The following points are one side of an amicable online conversation I had last week with some social-media friends. One is an atheist. I’m not sure about the others. You can read the whole thread at this link. The text has been slightly edited for readability.
¶ The New Testament shows a distinct line between saved and unsaved. The difference between the two is one’s reaction or reception of Jesus: “And there is salvation in no one else [besides Jesus], for there is no other name under heaven given among people by which we must be saved” Acts 4.12 NET.
The whole Bible speaks often of the two ways. The overlap between the saved and following Jesus is pretty exact for people responsible for their choices and actions. Jesus himself explained: “Not everyone who says to me, ‘Lord, Lord,’ will enter into the kingdom of heaven—only the one who does the will of my Father in heaven” Matthew 7.21 NET. So the obedience of faith is the separating line.
¶ In some ways, Christians’ approach and interaction are determined by whom they’re dealing with, much as anyone who is a member of a group will interact with other members of that group. For example, developers and coders, among themselves, have one way of talking. To outsiders like me, they are usually kind enough not to be overly technical or use language that I don’t understand. At the same time, Jesus says everyone, whether evil or good, righteous or unrighteous, should be shown love, just as God shows, Matthew 5.43-48.
¶ Please note that I’m replying from what the Bible says Christians should teach and practice, not what denominations or some people who might call themselves Christians say or do.
¶ Are the unsaved necessarily against Jesus? Perhaps not in an active sense, such as persecuting, but in a passive one, at least. Jesus said, “Whoever is not with me is against me, and whoever does not gather with me scatters” Matthew 12.30 NET. So with Christ there is no neutrality.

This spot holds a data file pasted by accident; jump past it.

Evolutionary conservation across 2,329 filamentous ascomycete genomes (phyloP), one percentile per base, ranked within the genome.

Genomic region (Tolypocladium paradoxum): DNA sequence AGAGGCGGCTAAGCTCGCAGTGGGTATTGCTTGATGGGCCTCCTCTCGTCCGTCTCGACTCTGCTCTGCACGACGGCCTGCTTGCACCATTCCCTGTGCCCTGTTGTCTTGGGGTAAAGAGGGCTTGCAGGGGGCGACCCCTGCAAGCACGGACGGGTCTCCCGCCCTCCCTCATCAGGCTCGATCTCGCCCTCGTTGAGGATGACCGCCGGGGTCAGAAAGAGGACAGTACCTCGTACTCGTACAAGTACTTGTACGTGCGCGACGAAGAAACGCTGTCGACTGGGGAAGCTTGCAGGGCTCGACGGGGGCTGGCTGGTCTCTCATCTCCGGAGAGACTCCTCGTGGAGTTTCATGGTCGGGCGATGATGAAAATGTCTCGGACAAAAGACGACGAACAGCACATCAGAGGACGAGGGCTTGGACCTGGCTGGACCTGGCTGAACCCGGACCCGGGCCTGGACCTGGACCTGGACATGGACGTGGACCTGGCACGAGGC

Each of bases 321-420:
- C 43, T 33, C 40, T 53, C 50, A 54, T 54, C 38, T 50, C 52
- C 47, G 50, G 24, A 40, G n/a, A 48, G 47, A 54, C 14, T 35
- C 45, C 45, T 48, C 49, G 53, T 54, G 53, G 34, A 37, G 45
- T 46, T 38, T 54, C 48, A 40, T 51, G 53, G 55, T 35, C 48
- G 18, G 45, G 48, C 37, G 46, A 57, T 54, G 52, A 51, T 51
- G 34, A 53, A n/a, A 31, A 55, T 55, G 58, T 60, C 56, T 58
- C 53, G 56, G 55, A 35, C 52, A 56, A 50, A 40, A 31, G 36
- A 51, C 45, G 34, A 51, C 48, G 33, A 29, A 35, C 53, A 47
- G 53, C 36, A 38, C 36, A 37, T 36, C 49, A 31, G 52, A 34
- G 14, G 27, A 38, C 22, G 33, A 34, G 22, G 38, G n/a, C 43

¶ Jesus observed the Mosaic law because he was born under it and observed everything as a faithful man of the old covenant. The new covenant did not take effect until after his death, burial, and resurrection. The Greek word for “covenant” is the same one that is translated into English as “will,” so the writer of the letter to the Hebrews does a play on words, saying that the covenant/will doesn’t take effect until after the death of the one who made it. See Hebrews 9.16-17.
¶ The general principal of exegetics and hermeneutics, if you like those terms, is to take statements literally unless there are contextually compelling reasons not to. Otherwise, we’ll explain it all away until there’s nothing left.
¶ When we center on what the divine revelation says about entry into heaven, it’s a whole different ballpark. Scripture shows that God loves unconditionally, since he gives everyone the opportunity to be saved. It does not say that he extends his grace unconditionally. “Many are called, few are chosen.”
¶ As Creator, God knows us better than we know ourselves. Conversion in the biblical sense does take place, but not to convert to another person’s faith. Apostle Paul wrote that faith was (and had to be) in God. Faith is also defined and described, as far as how it is created and sustained: “So faith comes from what is heard, and what is heard comes through the word of Christ” Romans 10.17 NRSV. So, again, everything is pointed toward God and through Christ.
¶ What do you understand a follower of Christ to be? The description, to “understand Christ’s acts and intentions and apply them in everyday life,” is a great way to describe a follower.
With that, Christ does direct us and he does restrict our lifestyle in order to make possible our imitation of his life. So he restricts anger and hate, in order that love may be dilated, to include the righteous and unrighteous (see Matthew 5). He restricts acts of selfishness, so that we may be servants. He restricts running after wealth and accumulating riches in this life, in order that we may share with others and deposit our wealth in heaven (Matthew 5 again). He restricts the sexual life, so that we may enjoy it with our mates, as it was intended to be (Matthew 5 again). These restrictions (I’m borrowing the term here) are the means by which we focus on God’s holiness and goodness.
Now I have no right to restrict or impose anything on anybody, that has not been dealt with or mentioned in Scripture. And if it’s in Scripture, I don’t have the right to change that. As Paul mentioned and applied in one instance what was a saying among Christians: “Don’t go beyond what is written” 1 Corinthians 4.6 NIV.